This Washington Post article demonstrates that there is, in truth, but one bi-factional ruling party:
Less than three months before the kickoff Iowa caucuses, there is growing anxiety bordering on panic among Republican elites about the dominance and durability of Donald Trump and Ben Carson and widespread bewilderment over how to defeat them.And one of the biggest concerns to the ruling party is that Trump will lead a nationalist surge against immigration. But keep this in mind when you hear them re-run the old "Most Important Election Ever" song-and-dance and use the Lizard Queen as a scare tactic. They would rather have Hilary as president than either Trump or Carson.
Party leaders and donors fear that nominating either man would have negative ramifications for the GOP ticket up and down the ballot, virtually ensuring a Hillary Rodham Clinton presidency and increasing the odds that the Senate falls into Democratic hands....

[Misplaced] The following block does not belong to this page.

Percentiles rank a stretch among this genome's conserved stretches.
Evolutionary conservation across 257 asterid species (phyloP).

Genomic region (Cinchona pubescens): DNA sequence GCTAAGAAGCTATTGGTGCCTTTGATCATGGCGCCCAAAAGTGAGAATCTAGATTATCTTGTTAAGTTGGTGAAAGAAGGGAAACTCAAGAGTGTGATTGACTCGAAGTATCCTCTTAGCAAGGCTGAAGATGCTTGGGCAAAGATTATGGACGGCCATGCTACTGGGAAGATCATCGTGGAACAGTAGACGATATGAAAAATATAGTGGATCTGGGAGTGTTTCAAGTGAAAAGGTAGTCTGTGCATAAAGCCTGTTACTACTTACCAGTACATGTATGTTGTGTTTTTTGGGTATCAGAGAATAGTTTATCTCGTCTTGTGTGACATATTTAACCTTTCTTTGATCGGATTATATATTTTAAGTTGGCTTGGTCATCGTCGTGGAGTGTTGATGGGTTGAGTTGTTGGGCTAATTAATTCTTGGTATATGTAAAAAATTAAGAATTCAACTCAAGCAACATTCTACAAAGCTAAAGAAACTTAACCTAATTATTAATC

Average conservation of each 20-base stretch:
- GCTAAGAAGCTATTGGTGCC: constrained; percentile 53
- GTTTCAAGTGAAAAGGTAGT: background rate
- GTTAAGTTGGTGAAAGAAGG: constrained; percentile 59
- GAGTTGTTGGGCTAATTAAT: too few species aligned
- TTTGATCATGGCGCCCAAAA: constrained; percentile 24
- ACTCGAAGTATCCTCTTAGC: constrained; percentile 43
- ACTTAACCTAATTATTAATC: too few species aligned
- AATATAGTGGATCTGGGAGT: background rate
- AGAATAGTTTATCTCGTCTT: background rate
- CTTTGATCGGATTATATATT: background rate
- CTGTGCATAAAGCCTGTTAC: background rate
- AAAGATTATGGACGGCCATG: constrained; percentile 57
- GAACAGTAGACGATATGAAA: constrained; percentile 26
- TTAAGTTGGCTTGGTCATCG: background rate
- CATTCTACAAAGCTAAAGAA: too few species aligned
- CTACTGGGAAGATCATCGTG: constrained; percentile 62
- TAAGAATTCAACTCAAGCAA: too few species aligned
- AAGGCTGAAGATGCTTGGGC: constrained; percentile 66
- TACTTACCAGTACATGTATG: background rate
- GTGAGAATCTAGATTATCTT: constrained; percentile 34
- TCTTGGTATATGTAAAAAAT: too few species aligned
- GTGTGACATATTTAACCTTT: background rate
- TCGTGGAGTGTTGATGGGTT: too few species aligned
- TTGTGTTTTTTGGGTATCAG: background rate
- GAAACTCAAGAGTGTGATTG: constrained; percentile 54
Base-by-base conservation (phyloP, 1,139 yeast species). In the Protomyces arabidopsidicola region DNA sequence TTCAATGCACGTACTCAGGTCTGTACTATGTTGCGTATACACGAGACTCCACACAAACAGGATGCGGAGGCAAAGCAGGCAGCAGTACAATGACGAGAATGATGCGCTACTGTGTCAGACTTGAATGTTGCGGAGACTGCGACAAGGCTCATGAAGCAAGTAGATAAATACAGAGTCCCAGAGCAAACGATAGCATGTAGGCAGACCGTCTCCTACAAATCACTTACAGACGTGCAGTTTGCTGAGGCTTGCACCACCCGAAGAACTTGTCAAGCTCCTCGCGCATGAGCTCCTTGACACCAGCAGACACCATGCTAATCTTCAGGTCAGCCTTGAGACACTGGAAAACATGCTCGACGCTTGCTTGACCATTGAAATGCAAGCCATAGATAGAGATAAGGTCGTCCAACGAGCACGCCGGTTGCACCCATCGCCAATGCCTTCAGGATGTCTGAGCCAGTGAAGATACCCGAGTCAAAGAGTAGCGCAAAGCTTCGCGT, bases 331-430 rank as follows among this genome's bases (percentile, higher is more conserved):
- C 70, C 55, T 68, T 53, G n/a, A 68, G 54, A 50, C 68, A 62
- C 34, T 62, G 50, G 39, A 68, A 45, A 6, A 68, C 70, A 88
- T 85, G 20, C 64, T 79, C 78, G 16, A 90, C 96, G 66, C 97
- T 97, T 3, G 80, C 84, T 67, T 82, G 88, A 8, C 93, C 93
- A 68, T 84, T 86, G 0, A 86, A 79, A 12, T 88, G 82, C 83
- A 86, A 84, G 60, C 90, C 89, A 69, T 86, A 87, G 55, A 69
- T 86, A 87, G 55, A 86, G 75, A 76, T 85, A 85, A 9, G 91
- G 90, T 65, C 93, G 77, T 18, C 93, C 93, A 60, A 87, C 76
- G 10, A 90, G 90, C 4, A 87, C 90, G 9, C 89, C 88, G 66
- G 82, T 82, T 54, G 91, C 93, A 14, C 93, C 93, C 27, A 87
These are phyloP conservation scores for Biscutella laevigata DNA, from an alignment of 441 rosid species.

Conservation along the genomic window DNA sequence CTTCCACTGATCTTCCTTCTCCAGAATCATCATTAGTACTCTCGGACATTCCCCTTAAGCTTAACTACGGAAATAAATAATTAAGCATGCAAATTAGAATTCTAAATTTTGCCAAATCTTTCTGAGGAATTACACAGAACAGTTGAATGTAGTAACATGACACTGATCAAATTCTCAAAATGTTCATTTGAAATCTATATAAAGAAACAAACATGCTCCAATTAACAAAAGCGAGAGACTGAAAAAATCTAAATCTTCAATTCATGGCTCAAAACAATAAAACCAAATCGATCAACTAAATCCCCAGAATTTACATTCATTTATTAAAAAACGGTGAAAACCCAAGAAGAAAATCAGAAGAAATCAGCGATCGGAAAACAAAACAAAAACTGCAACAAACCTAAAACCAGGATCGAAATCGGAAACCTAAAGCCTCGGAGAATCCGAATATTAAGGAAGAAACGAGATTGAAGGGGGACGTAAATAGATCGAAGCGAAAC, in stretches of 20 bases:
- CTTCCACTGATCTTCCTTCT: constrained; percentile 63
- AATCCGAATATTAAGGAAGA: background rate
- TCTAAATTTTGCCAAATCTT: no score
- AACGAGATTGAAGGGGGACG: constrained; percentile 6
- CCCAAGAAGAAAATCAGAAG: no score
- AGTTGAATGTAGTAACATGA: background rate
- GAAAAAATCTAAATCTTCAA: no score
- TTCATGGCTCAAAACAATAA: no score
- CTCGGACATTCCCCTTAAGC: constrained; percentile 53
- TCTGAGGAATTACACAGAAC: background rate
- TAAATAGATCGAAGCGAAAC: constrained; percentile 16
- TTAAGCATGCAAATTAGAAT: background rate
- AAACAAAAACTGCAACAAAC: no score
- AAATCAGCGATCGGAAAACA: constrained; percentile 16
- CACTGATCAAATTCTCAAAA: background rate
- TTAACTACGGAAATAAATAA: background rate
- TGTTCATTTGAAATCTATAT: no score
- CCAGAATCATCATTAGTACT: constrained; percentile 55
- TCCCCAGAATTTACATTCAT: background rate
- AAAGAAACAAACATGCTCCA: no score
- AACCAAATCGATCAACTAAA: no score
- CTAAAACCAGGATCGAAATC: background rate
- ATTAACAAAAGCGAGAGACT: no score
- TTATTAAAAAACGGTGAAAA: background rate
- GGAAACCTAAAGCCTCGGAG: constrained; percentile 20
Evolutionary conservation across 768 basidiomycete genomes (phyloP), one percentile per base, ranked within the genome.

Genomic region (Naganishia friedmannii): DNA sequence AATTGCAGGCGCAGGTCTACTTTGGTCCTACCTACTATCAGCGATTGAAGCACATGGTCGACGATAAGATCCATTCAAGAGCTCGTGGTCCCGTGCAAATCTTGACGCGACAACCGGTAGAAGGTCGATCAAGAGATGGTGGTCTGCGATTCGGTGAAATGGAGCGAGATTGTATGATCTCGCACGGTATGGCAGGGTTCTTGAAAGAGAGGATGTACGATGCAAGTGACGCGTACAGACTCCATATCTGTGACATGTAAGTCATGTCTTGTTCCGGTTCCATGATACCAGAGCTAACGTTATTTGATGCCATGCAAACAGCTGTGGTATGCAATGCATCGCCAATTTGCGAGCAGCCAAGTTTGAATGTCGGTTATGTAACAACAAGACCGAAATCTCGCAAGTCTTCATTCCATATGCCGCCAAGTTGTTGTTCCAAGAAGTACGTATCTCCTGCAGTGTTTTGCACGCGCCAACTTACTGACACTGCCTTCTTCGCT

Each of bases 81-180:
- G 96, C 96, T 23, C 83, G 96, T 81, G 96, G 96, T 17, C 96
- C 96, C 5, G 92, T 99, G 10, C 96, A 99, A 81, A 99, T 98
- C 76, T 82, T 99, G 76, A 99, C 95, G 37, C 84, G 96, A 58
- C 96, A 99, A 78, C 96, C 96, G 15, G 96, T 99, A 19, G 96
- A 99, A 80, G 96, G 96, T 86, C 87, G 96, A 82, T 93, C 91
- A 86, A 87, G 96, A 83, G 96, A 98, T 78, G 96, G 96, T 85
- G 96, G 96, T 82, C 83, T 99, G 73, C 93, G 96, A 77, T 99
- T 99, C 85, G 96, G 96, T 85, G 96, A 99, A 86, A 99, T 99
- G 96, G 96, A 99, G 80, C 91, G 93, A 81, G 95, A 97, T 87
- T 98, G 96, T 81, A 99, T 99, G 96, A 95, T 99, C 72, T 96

The apprehension among some party elites goes beyond electability, according to one Republican strategist who spoke on the condition of anonymity to talk candidly about the worries.
“We’re potentially careening down this road of nominating somebody who frankly isn’t fit to be president in terms of the basic ability and temperament to do the job,” this strategist said. “It’s not just that it could be somebody Hillary could destroy electorally, but what if Hillary hits a banana peel and this person becomes president?”
Angst about Trump intensified this week after he made two comments that could prove damaging in a general election. First, he explained his opposition to raising the minimum wage by saying “wages are too high.”
Second, he said he would create a federal “deportation force” to remove the more than 11 million immigrants living in the United States illegally. “To have a leading candidate propose a new federal police force that is going to flush out illegal immigrants across the nation? That’s very disturbing and concerning to me about where that leads Republicans,” said Dick Wadhams, a former GOP chairman in Colorado, a swing state where Republicans are trying to pick up a Senate seat next year.